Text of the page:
Two PBSC Professors Receive Teaching Award

Two Palm Beach State College professors have been selected by their peers for the 2015 Stewart Distinguished Teaching Award.

Professors Nancy Pennea, who teaches math on the Belle Glade campus, and Jeannette Sullivan, who teaches Introduction to the College Experience at the Palm Beach Gardens campus, were surprised with the annual award during a convocation Aug. 19, where college leaders welcomed faculty and staff for the start of the 2015-16 academic year. The award comes with a $5,000 cash prize.

“As a faculty member, this is an unparalleled honor,’’ said Sullivan, who began her career at PBSC in 2003. “I’m just so proud to be a part of this college. When I think of the things that highlight the last decade of my life, they all have to do with being hired at the college and being taken on as a full-time faculty member.”

A nine-member committee of faculty and administrators selected the winners. Pennea and Sullivan are among 18 professors to receive the award since it began in 2006.

“It feels good to be recognized,’’ Pennea said. “It does so much for morale and for wanting to continue to do a better job.”

As part of the self-nomination process, professors must demonstrate that they go above and beyond the norm by developing, implementing, assessing and analyzing innovative learning practices to help students succeed in reaching their academic goals.

Sullivan was selected for incorporating service learning into her students’ intensive career exploration assignment. Rather than just research and present on a career, students are required to conduct five hours of service learning at a work site related to the career field.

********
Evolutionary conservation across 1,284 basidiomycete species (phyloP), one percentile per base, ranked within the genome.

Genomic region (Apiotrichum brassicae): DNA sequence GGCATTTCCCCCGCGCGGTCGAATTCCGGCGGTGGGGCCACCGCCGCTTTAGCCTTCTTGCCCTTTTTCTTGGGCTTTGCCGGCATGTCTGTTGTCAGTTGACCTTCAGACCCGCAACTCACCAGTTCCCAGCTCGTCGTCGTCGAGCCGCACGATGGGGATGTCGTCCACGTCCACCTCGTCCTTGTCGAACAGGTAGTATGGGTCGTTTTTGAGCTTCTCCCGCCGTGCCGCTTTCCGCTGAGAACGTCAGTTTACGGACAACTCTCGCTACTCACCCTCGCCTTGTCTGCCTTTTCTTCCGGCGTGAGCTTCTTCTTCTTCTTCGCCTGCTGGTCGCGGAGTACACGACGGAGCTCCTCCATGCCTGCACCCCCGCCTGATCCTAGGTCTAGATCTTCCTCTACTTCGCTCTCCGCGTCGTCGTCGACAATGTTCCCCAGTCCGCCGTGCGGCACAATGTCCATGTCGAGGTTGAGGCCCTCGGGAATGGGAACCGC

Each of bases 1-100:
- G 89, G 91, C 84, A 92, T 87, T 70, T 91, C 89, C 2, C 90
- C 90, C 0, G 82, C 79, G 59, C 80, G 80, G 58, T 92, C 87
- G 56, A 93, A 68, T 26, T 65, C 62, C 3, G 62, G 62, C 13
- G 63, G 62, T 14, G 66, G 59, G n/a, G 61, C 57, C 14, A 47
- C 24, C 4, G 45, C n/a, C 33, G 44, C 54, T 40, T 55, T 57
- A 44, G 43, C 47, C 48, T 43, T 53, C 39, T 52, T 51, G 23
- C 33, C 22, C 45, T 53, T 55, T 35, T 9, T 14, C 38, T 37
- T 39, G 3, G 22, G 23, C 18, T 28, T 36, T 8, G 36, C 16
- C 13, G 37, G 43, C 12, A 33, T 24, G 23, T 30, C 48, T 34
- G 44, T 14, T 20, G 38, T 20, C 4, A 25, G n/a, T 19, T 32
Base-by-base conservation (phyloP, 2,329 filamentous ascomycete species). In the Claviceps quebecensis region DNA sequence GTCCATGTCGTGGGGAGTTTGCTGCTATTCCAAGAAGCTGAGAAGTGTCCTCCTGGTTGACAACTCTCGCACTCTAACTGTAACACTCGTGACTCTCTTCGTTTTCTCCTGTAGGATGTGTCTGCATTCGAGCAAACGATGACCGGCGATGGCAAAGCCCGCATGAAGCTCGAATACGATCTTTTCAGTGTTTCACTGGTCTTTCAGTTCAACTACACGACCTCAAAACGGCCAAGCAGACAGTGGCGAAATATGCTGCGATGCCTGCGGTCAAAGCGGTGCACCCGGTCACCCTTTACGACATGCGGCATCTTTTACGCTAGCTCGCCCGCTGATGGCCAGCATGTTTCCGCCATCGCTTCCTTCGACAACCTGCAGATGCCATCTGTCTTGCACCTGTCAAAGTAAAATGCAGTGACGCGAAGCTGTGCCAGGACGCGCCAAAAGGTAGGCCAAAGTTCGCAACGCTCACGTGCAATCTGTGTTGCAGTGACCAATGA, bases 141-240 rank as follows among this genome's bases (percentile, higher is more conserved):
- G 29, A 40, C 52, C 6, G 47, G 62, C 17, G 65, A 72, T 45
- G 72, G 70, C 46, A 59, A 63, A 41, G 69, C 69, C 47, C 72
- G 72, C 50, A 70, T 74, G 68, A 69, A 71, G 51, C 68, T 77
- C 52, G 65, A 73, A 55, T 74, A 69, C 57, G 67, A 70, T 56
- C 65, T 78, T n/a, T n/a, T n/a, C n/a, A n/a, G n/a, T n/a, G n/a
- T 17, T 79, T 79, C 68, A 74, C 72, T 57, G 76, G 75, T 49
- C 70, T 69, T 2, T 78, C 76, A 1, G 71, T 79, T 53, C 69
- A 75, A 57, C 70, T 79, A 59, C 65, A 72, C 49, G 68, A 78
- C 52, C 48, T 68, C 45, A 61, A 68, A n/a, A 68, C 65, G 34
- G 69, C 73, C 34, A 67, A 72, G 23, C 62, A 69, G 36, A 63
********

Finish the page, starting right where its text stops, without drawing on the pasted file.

Pennea was selected for a statistics course assignment centered on a popular quote attributed to Benjamin Disraeli and made popular by Mark Twain: “There are three kinds of lies: lies, damn lies and statistics.” Through directed discussions, group activities and a culminating group project, she taught students a different approach to statistics and how to discern whether statistical procedures observed in the media have been used appropriately.

“For students, they have to see some practical and relatable application to what they are learning, and I think that’s what made these applicants shine,’’ said Dr. Anita Kaplan, dean of bachelor’s degree programs, who chairs the awards committee. “You have to figure out a way to engage students and make them participants in the learning process.”

ABOVE: Nancy Pennea and Jeannette Sullivan.